I agree with the speaker’s reluctance — if only for now — to launch impeachment proceedings against the president. I only wish she would keep the “prison” thoughts to herself.

Speaker Pelosi is sure to launch the president into a hysterical response that only will serve to make us all just shake our heads in utter disbelief.

Impeachment is all about politics

Elizabeth Warren actually has said with a straight face and in an earnest-sounding voice that impeaching Donald J. Trump is not about politics, but is about “the Constitution.”

Baloney!

It’s all about politics and for Sen. Warren of Massachusetts, one of 23 Democrats running for president in 2020 to say otherwise is, shall we say, empty rhetoric.

That is why House Speaker Nancy Pelosi is correct in digging in on the issue of impeaching Trump.

At least until the House and Senate finish their tedious work in determining whether to proceed.

Impeaching a president is all about removing that individual from office. The House would draft articles of impeachment; its Judiciary Committee would recommend whether to impeach; if it votes “yes,” then the full House votes on whether to file the complaint.

If the House votes to impeach, then the Senate puts the president on trial. Here is where the bar gets high; senators need a two-thirds vote to convict. Senate Republicans occupy 52 seats in the 100-member body. Is there a realistic chance that a dozen or so GOP senators are going to vote to kick Donald Trump out of office?

That is the calculation that keeps Pelosi from pulling the impeachment trigger in the House.

Thus, it’s all about politics. Sen. Warren.

To be sure, I happen to agree that Trump has committed a crime. I believe he has obstructed justice. I also believe former special counsel Robert Mueller was hamstrung by Justice Department policy prohibiting an indictment of a sitting president.

Republicans continue to stand with a president who has committed the very “crime” that drove GOP lawmakers to stampede toward impeaching a Democratic president two decades ago.

Pelosi knows the steep hill she faces if the House were to proceed with an impeachment.

So, let’s quit the high-minded rhetoric about the Constitution. Impeaching a president is the epitome of political action. If the House is going to impeach the fraud masquerading as the president of the United States, it had better do it right.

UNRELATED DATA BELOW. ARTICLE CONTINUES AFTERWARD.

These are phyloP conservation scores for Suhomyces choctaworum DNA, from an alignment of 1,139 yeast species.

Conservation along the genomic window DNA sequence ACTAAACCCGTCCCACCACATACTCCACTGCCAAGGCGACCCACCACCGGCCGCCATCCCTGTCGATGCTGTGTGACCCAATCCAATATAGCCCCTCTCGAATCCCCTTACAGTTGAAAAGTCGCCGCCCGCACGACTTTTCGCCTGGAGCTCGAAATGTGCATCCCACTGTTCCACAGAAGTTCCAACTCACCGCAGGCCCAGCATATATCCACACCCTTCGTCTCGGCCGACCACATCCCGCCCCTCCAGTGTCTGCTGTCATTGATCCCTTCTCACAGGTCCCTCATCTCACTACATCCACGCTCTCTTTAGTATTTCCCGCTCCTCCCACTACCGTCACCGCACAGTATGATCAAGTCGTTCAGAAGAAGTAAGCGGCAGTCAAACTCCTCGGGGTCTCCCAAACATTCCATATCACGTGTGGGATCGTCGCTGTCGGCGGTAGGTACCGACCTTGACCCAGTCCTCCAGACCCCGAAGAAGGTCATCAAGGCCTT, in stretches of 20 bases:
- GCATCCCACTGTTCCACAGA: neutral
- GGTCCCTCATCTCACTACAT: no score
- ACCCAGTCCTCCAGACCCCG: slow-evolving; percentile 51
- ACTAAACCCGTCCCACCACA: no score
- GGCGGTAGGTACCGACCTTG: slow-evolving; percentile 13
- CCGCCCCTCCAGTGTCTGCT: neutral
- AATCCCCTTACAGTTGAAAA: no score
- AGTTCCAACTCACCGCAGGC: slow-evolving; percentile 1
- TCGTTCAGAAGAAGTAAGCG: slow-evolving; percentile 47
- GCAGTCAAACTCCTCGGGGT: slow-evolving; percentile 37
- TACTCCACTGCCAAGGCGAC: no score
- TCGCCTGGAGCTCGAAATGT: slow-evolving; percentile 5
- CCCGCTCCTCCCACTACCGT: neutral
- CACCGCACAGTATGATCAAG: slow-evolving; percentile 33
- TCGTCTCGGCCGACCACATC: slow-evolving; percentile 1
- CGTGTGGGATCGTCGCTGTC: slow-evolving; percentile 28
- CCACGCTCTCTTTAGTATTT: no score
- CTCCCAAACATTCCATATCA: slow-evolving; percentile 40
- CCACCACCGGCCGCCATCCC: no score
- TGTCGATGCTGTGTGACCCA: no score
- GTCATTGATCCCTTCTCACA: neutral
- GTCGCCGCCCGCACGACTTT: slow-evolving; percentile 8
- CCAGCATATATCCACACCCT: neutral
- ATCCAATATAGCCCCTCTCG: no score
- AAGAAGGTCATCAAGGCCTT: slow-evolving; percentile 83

Or else … the pols don’t want to consider what will happen if they get it wrong.

Sen. Klobuchar needs to tread carefully

I happen to agree with Meghan McCain, the outspoken daughter of an outspoken late U.S. senator.

Meghan McCain is asking U.S. Sen. Amy Klobuchar, a candidate for the Democratic Party’s presidential nomination, to stop using her father, John McCain, as a political prop.

Klobuchar recently has told of how she sat next to Sen. McCain while Donald Trump was delivering his inaugural speech. She mentioned that Sen. McCain kept saying the names of infamous dictators.

As MSN.com noted: “The arc that we are on, this arc of justice, started the day after that dark inauguration,” Klobuchar said. “The day when I sat on that stage between Bernie (Sanders) and John McCain and John McCain kept reciting to me the names of dictators during that speech, because he knew more than any of us what we were facing as a nation. He understood it. He knew because he knew this man more than any of us.”

Sen. Klobuchar intended to honor the memory of Sen. McCain. I am pretty certain that in Meghan McCain’s mind, she has given Donald Trump grist to fire at the memory of the late senator, who the president already has said — since the senator’s death in August 2018 — he has “never liked.”

Trump hasn’t been bashful about criticizing Sen. McCain, even in death. That criticism continues to rankle Meghan McCain, who has been not bashful at all in expressing her disdain for the president or her undying love and admiration for her late father.